A FreeBSD box for home

We are many here to ask questions. But few tell what they want to achieve.

I want to share this project involving FreeBSD. My goal was to set up a firewall / router just after my internet box and also use it as a media reader on my TV.

I almost completed the configuration. The main components are operational and under testing for the moment.

The hardware part is composed of a 0 decibel PC including the Asus H170I-PRO motherboard, an i3 7300T and 8 MiB of ram. The machine has to be as silent as possible because it lies near the TV and must be always running. I choose this motherboard because it has two wired network ports and a wifi device. I added two 250 GB ssd for system redundancy (zfs mirror).

You have an example of such a PC on this site: https://www.pcvert.fr/15-20-watts/444-euler-m-h170.html

The main problem is that FreeBSD doesn't have a functioning driver for the wifi device (QCA6174). One guy is working on porting the linux drivers to FreeBSD but currently it doesn't work with QCA6174 (it works on QCA988X): https://github.com/erikarn/athp

So I used a Debian VM to bring the wifi network to the box. The firewall / router part is powered by a pfSense VM (based on FreeBSD 11.2). Here, I have to passthru two network devices to these VM. For an Intel processor, you need the patch you can find in PR 229852. Without this one, the kernel crashes as soon as you run a bhyve VM with a passthru device.
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Finally, the harder part is the multimedia one. I'm facing to some minor issues I didn't solve so far.
 
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Good stuff! I like your idea of passing through the wireless device to a Linux VM, probably for better driver support?
 
Would it have been less work to just use a temporary USB wireless device?
Possible. But I should have looked for a device that is recognised by pfSense and has hotspot creation capability; not sure it's so simple. Furthermore, the idea to buy a wifi device whereas I have already spend money for a brand new one does not please me.

As I said in another post, it's a general method to make network devices work with FreeBSD. The installation of Debian in a bhyve VM is pretty straightforward. The settings of this OS, "howtos" and tutorials are easy to find on internet.

It was more tricky to install the pfSense VM...
 
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After two weeks in real use, I can say that the network / server part is perfect.

But... The multimedia side is disapointing. No sound in HDMI and video rendering is poor (tearing).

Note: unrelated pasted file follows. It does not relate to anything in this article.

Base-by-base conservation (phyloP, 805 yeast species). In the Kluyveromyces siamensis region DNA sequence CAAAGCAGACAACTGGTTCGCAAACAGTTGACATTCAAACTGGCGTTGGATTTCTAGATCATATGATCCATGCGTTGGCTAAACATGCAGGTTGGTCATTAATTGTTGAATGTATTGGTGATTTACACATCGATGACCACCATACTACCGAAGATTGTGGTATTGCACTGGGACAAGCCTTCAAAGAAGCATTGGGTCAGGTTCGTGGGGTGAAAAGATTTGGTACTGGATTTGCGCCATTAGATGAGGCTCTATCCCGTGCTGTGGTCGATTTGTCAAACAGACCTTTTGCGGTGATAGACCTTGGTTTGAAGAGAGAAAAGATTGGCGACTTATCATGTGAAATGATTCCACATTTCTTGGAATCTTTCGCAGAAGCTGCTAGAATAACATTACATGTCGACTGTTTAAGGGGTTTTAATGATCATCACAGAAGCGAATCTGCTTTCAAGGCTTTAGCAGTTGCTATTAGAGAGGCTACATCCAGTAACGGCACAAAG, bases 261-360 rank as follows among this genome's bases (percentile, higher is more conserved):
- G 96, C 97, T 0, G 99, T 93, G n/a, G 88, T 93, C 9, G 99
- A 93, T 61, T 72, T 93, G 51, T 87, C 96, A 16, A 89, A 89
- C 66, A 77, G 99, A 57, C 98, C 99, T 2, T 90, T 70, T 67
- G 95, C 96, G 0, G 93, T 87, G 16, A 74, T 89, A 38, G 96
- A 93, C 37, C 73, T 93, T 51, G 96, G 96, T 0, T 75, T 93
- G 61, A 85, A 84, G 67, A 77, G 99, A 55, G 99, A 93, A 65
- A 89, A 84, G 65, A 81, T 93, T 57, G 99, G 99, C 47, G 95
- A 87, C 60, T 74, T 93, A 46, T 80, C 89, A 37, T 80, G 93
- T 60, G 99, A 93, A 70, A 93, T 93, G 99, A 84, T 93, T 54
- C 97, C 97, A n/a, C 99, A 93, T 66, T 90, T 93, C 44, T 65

And believe me, I tested a bunch of things trying to mend these problems...

I think I have to wait several years, when drm drivers will work better on this "new" hardware...
 
I have trodden around that path myself, looking to cut down the hardware, and move as far as possible to virtual machines.

I was not able to get a virtualised firewall (neither pfSense, nor OPNsense) to work properly. It had a GPRS modem on the Internet side with a USB modem pass through to the VM. It nearly worked, but there was a problem with NAT that I never resolved. [Packets from some hosts on the internal network didn't get NAT'd on the way out (and disappeared into the ether) -- other hosts worked fine.]

So the firewall now happily resides (noiselessly) on a Raspberry Pi -- which is fine for as long as my Internet tops out at 800 KB/sec.

I looked at virtualising MythTV at the same time, using both USB and Ethernet DVB-T (Australian standard) TV tuners. I came to a number of conclusions:
  • multimedia is a real-time application, and needs real hardware; and
  • Linux offers the least grief, by far, for many multi-media applications.
Virtualising firewalls can work, but watch out for the chicken and egg, and mutual exclusion problems. e.g.
  • your VM server may want to talk to the Internet to boot;
  • when your VM server is down, so is your firewall, so no Googling on how to fix it; and
  • bridges and virtual machines limit bandwidth, and if you are lucky enough, you'll need a hardware firewall to shoulder the load.
Overall, I came away without virtualising anything. But learned a lot.

Your VM for the hotspot is really creative.👍
 
Thanks, gpw928.

Concerning pfsense, there is a trick to install it: you need to use the serial console enabled memstick installer (IIRC).

The only problem I get at startup is with samba. It yells it can't send its packets because the pfsense VM is not yet active. The story of what I tried to avoid this is long. Eventually, a bug in samba RC script prevented me to resolve this annoyance. See here: PR 257188. Until now, this bug has never been corrected and I don't want to patch each new version of samba. So, let be it.